Witney Carson on the set of "Dancing with the Stars" (via Instagram)

The Best Long-Lasting Lipsticks To Get You Through Nationals

Nationals season is just around the corner, and we're getting SUPER pumped. Although it's truly one of the greatest times of the year for dancers, Nationals are also insane, tbh. Between running from convention classes to onstage performances to award shows, and trying to squeeze in a bite to eat or stay hydrated, it can be constant chaos. Which is why it's so important to find a lipstick that actually sticks—comp queens don't need anything else to stress over. And because we are not here for smudges or reapplying every hour, or ending up with a dry, cracked pout in every selfie, we rounded up the top picks that'll stand up to all things Nationals.


First things first, though, it's super important to have fresh lips before you apply your lipstick. This means gently exfoliating any dead skin with something like a sugar or salt scrub. It'll ensure that the lipstick goes on more evenly and that your lips stay more moisturized throughout the day, which will prevent the color from cracking. Check out Julianne Hough's super simple DIY recipes and make your own sugar scrub at home.

And now for the fun part. 💄 💋 ✨


Maybelline SuperStay 24 Hour Lipcolor

This drugstore favorite promises no flaking, caking or fading. It also comes with a step 2 hydrating balm at the other end of the tube to fully seal in moisture.

Smashbox Always On Matte Liquid Lipstick

Smashbox's super pigmented, yet super light weight, formula guarantees a bold pout without feeling like you even have anything on. It also offers tons of different shades.

Rimmel London Provocalips 16 Hour Kiss Proof Lip Colour

Another 2-step product, this liquid lipstick comes with a second product to help lock in the color. The formula is also really flexible and adapts to the movement of your lips. Aka, it'll stand up to some serious face.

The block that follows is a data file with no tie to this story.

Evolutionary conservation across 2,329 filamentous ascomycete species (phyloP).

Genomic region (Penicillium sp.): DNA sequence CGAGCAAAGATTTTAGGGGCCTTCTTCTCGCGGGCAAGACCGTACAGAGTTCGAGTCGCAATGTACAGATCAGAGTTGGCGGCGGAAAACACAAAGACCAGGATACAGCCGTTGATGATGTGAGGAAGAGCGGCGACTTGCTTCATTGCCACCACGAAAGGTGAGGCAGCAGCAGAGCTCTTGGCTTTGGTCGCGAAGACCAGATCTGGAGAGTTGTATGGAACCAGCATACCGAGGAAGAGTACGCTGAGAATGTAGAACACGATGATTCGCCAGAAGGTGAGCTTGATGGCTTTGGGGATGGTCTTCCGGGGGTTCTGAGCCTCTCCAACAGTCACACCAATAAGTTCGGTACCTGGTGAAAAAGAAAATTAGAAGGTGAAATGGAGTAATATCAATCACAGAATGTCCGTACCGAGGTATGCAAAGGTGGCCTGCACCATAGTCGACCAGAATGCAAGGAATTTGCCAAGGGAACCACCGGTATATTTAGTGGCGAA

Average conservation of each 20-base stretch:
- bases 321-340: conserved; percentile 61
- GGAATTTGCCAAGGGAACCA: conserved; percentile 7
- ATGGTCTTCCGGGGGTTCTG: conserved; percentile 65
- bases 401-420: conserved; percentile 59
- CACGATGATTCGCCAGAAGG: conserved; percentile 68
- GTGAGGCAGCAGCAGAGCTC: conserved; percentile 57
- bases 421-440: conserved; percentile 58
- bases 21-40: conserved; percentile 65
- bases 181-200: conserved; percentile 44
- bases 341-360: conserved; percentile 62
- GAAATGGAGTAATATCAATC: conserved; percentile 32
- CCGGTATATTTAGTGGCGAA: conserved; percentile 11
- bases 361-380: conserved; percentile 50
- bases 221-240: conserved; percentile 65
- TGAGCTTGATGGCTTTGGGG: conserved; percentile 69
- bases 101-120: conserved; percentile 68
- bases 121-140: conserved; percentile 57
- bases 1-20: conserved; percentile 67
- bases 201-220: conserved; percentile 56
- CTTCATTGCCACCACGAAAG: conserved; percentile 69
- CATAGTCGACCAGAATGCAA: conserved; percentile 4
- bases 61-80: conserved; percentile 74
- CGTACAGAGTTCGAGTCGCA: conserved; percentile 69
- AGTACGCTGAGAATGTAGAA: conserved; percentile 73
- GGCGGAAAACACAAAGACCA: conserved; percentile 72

NARS Velvet Matte Lip Pencil

You wouldn't think a lip pencil would be able to last all day, but this NARS one seriously delivers. The pencil tip also makes it much easier to apply quickly (you don't have to be as precise as you would with a tube or liquid version).

ColourPop Ultra Matte Lip

ColourPop is known for its bold, saturated colors, and this liquid one says that just one swipe will do. The finish is a cool, transfer-proof matte.

Kat Von D Studded Kiss Lipstick

Although the majority of the best long-lasting lipsticks on the market these days are liquid versions, this tube offers superior coverage. It's infused with antioxidants to keep lips healthy and smooth, and comes in fun finishes like metallic and shimmer. It also smells like créme brûlée (YUM!).

Kylie Cosmetics Matte Liquid Lipstick

This cult classic is known for its silky feel and is incredibly long-lasting. It also comes in lots of trendy colors. Fun fact: Kendall Vertes (of "Dance Moms" fame) is a huge fan of the Kylie lip line to complete her comp look!